An air-source heat pump uses advanced technology and the refrigeration cycle to heat and cool your home. This allows a heat pump to provide year-round indoor comfort – no matter what the season is.
Simply put, a heat pump is a device that uses a small amount of energy to move heat from one location to another. Not too difficult, right? Heat pumps are typically used to pull heat out of the air or ground to heat a home or office building, but they can be reversed to cool a building. In a way, if you know how an air conditioner works, then you already know a lot about how a heat pump works. This is because heat pumps and air conditioners operate in a very similar way.
Heat Pump in Air Conditioning Mode
- Warm air from the inside of your house is pulled into ductwork by a motorized fan.
- A compressor circulates refrigerant between the indoor evaporator and outdoor condensing units.
- The warm air indoor air then travels to the air handler while refrigerant is pumped from the exterior condenser coil to the interior evaporator coil. The refrigerant absorbs the heat as it passes over the indoor air.
- This cooled and dehumidified air is then pushed through connecting indoor ducts to air vents throughout the home, lowering the interior temperature.
- The refrigeration cycle continues again, providing a consistent method to keep you cool.
Heat pumps have been used for many years in locations that typically experience milder winters. However, air-source heat pump technology has advanced, enabling these systems to be used in areas with extended periods of subfreezing temperatures.
- A heat pump can switch from air condition mode to heat mode by reversing the refrigeration cycle, making the outside coil function as the evaporator and the indoor coil as the condenser.
- The refrigerant flows through a closed system of refrigeration lines between the outdoor and the indoor unit.
- Although outdoor temperatures are cold, enough heat energy is absorbed from the outside air by the condenser coil and release inside by the evaporator coil.
- Air from the inside of your house is pulled into duct-work by a motorized fan.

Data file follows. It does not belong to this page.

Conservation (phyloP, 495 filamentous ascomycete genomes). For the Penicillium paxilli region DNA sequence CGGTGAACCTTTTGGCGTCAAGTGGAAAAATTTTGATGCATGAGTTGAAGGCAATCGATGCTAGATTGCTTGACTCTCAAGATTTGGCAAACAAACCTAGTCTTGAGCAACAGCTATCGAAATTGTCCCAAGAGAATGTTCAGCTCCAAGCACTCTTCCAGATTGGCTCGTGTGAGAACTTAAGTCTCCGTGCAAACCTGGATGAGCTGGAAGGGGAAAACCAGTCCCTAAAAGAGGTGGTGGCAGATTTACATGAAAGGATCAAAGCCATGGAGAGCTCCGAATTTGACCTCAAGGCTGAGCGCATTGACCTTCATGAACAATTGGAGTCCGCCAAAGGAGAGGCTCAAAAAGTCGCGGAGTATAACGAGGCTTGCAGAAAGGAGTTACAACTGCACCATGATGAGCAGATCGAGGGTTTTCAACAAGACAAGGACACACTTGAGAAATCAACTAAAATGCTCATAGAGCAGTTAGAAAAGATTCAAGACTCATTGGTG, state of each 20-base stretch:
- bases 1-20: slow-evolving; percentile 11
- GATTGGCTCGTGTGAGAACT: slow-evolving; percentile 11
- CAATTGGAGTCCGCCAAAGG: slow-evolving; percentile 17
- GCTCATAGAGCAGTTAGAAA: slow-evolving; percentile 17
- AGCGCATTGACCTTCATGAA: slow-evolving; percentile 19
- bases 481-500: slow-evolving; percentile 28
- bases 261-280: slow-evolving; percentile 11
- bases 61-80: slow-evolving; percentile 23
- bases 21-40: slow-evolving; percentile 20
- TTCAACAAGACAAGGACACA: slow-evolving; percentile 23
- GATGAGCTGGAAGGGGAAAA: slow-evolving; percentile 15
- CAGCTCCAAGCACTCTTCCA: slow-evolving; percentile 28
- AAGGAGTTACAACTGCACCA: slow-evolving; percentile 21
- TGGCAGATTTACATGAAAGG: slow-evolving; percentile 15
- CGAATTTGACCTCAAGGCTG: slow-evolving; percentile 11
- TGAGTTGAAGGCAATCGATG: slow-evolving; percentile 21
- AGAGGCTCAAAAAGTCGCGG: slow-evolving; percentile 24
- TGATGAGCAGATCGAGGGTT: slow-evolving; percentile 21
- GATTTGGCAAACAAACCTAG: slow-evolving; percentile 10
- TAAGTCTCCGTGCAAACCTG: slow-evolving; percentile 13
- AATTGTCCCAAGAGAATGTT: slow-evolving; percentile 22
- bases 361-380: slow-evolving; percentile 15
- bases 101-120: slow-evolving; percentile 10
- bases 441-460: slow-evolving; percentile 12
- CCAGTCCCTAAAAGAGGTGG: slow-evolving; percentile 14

- The refrigerant is pumped from the interior coil to the exterior coil, where it absorbs the heat from the air.
- This warmed air is then pushed through connecting ducts to air vents throughout the home, increasing the interior temperature.
- The refrigeration cycle continues again, providing a consistent method to keep you warm.
Parts of a Heat Pump
To get a better idea of how your air is heated or cooled, it helps to know a little bit about the parts that make up the heat pump system. A typical air-source heat pump system is a split or two-part system that uses electricity as its power source. The system contains an outdoor unit that looks similar to an air conditioner and an indoor air handler. The heat pump works in conjunction with the air handler to distribute the warm or cool air to interior spaces. In addition to the electrical components and a fan, a heat pump system includes:
- Compressor: Moves the refrigerant through the system. Some heat pumps contain a scroll compressor. When compared to a piston compressor, scroll compressors are quieter, have a longer lifespan, and provide 10° to 15°F warmer air when in the heating mode.
- Control board: Controls whether the heat pump system should be in cooling, heating or defrost mode.
- Coils: The condenser and evaporating coil heat or cool the air depending on the directional flow of refrigerant.
- Refrigerant: The substance in the refrigeration lines that circulates through the indoor and outdoor unit.
- Reversing valves: Change the flow of refrigerant, which determines if your interior space is cooled or heated.
- Thermostatic expansion valves: Regulate the flow of refrigerant just like a faucet valve regulates the flow of water.
- The accumulator: A reservoir that adjusts the refrigerant charge depending on seasonal needs.
- Refrigeration lines and pipes: Connect the inside and outside equipment.
- Heat strips: An electric heat element is used for auxiliary heat. This added component is used to add additional heat on cold days or to recover from lower set back temperatures rapidly.
- Ducts: Serve as air tunnels to the various spaces inside your home.
- Thermostat or control system: Sets your desired temperature.
One of the biggest advantages of a heat pump over a standard heating ventilating and air conditioning (HVAC) unit is that there’s no need to install separate systems to heat and cool your home. Heat pumps also work extremely efficiently, because they simply transfer heat, rather than burn fuel to create it. This makes them a little more green than a gas-burning furnace. And they don’t just heat and cool buildings. If you’ve ever enjoyed a hot tub or heated swimming pool, then you probably have a heat pump to thank. They work best in moderate climates, so if you don’t experience extreme heat and cold in your neck of the woods, then using an air source heat pump instead of a furnace and air conditioner could help you save a little money each month.